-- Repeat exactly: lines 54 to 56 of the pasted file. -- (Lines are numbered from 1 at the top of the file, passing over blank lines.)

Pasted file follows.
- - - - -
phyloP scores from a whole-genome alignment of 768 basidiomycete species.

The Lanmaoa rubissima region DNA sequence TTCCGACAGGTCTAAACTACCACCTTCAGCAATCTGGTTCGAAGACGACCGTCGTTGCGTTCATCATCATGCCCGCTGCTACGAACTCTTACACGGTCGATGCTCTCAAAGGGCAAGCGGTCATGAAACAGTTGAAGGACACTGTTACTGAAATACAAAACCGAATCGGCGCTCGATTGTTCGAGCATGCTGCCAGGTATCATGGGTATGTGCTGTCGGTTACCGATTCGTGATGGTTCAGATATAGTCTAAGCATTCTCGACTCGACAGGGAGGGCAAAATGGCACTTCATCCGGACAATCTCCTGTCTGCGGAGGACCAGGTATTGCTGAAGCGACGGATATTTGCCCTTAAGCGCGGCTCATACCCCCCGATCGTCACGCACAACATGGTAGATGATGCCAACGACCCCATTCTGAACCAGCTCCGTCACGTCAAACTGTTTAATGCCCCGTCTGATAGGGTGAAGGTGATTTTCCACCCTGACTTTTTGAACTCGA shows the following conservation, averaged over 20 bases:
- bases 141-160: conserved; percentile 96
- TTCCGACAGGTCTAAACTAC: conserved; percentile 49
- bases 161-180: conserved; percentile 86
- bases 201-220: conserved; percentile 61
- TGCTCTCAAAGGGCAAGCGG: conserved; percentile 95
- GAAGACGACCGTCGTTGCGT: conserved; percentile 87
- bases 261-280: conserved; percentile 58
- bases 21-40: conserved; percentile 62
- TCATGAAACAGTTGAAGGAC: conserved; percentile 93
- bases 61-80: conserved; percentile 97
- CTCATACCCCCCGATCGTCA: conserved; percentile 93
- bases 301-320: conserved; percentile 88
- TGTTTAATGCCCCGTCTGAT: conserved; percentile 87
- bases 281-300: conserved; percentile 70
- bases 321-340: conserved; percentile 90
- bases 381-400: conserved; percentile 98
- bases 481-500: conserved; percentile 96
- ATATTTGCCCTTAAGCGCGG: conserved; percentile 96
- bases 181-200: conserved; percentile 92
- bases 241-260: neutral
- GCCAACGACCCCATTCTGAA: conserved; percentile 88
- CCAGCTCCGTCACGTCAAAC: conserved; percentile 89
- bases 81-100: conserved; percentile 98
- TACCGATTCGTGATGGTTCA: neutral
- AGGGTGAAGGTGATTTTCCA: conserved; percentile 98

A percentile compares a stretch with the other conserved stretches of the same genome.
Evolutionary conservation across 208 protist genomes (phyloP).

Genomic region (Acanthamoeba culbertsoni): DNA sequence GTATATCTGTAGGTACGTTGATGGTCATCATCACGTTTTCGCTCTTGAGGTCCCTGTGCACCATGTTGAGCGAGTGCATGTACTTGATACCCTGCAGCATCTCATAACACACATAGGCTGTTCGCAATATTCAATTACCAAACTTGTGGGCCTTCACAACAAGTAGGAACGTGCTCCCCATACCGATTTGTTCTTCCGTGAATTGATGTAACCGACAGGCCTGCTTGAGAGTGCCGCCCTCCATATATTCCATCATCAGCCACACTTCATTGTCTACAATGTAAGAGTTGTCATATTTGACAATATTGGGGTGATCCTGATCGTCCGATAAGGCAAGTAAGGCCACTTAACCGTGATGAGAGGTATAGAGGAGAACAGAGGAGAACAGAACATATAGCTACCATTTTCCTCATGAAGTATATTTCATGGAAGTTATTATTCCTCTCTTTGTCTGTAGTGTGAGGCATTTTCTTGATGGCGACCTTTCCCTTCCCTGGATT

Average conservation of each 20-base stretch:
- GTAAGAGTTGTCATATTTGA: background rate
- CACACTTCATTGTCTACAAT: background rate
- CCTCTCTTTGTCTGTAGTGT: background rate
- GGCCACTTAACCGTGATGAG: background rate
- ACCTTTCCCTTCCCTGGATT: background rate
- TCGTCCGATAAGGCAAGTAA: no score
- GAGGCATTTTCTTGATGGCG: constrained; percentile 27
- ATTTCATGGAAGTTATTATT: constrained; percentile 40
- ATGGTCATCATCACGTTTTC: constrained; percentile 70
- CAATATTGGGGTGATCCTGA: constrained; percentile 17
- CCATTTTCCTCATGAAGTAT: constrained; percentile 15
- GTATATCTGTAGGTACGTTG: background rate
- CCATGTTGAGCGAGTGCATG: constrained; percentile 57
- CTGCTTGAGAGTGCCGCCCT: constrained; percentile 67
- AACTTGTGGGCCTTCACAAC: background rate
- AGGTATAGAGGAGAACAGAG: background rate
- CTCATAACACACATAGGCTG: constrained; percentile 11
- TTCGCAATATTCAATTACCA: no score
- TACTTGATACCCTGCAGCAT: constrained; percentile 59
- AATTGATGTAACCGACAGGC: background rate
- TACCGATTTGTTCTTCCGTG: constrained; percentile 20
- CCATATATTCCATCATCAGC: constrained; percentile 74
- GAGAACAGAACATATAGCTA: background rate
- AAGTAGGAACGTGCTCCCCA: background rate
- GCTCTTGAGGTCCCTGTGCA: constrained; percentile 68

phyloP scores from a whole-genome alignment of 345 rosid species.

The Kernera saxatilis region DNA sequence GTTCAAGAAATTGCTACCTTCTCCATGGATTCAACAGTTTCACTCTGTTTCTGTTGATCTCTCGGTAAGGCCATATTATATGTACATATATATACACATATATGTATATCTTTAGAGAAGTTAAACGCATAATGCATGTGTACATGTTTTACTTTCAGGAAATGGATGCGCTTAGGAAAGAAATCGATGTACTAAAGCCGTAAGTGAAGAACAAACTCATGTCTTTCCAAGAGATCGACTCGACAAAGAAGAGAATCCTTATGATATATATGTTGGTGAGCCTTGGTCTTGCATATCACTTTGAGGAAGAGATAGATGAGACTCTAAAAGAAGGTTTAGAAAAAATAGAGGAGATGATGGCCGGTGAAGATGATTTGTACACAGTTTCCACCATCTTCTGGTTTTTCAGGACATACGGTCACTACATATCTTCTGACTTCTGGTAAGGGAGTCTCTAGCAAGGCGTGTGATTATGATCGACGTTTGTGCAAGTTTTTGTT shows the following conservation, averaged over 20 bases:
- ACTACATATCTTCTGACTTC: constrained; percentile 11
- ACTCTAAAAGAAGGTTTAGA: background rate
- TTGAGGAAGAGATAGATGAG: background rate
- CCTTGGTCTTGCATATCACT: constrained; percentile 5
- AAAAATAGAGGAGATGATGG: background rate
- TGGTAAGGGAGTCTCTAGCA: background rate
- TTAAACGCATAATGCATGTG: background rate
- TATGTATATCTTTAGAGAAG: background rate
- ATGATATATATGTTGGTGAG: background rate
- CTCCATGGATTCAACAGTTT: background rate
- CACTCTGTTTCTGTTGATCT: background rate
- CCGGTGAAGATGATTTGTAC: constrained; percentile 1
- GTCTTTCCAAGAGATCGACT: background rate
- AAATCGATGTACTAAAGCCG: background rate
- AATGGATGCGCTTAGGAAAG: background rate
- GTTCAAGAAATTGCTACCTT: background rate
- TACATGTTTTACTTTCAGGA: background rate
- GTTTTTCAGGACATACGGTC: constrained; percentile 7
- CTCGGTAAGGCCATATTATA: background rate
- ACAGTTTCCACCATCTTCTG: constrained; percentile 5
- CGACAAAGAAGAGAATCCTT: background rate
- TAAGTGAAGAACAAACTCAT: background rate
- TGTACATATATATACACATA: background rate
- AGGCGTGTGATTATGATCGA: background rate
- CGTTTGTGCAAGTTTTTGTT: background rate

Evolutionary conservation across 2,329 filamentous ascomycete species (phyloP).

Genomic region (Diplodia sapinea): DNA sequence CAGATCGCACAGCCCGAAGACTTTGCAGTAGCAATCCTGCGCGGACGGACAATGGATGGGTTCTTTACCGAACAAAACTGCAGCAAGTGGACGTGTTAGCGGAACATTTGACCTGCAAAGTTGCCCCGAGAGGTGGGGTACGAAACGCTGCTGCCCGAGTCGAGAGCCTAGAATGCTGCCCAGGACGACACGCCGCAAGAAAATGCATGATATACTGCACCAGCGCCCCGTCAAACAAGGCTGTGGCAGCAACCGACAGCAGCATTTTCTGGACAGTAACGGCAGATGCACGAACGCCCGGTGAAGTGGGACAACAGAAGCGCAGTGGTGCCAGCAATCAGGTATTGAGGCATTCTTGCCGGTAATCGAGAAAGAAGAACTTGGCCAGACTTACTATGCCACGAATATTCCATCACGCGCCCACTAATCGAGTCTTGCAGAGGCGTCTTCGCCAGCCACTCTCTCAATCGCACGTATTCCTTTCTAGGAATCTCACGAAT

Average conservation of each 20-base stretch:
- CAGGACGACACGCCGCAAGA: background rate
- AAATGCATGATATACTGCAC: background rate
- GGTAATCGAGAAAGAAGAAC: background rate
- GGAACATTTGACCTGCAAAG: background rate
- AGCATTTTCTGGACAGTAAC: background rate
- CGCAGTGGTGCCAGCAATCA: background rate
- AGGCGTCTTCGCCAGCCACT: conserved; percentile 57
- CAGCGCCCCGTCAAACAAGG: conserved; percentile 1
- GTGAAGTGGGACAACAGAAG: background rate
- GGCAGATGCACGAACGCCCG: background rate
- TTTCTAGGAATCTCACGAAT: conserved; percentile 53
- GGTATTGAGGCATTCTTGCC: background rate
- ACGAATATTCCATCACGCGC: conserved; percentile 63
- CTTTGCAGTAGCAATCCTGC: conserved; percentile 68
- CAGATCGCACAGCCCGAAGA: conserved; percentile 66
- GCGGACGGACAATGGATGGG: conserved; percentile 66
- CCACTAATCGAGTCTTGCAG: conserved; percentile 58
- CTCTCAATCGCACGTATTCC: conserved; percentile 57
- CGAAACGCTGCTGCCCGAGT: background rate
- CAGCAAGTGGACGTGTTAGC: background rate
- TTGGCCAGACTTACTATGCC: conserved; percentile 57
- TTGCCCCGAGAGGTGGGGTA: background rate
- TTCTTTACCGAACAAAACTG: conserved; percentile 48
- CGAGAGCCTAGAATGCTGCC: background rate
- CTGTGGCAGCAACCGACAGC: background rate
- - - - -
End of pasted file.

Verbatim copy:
- GAGAACAGAACATATAGCTA: background rate
- AAGTAGGAACGTGCTCCCCA: background rate
- GCTCTTGAGGTCCCTGTGCA: constrained; percentile 68